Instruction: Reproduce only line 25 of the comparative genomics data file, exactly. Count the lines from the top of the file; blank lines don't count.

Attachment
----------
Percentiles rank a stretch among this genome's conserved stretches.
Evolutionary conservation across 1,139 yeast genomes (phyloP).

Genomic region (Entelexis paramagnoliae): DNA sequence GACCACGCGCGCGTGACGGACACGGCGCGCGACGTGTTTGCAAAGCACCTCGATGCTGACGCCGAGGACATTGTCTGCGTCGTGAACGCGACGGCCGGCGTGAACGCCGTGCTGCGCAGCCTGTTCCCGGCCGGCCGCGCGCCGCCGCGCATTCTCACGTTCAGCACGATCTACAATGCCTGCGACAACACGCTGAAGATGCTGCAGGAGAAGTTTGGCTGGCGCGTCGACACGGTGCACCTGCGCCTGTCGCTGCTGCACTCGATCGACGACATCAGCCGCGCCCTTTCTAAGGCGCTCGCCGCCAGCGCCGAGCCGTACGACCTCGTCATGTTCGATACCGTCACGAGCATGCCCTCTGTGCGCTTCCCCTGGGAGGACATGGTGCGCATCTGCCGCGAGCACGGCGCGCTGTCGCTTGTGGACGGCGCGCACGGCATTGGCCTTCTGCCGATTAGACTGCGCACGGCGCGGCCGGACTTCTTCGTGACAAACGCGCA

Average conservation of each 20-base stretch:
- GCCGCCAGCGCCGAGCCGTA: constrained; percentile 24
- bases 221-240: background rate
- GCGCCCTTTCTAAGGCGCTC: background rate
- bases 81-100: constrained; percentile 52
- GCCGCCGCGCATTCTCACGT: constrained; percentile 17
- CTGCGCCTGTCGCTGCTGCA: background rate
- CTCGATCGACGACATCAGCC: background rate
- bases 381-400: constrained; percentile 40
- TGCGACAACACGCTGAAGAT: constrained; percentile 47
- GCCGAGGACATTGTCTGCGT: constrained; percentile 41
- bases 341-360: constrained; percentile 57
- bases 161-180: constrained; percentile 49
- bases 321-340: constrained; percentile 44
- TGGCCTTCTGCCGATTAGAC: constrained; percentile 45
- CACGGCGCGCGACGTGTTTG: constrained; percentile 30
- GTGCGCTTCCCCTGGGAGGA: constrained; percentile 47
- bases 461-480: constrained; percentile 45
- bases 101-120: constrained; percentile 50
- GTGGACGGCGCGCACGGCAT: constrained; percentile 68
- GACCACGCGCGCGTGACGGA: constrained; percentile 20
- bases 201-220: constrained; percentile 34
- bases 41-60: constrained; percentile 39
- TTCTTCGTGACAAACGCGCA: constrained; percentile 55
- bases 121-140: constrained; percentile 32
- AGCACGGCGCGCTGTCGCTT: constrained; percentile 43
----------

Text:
- bases 201-220: constrained; percentile 34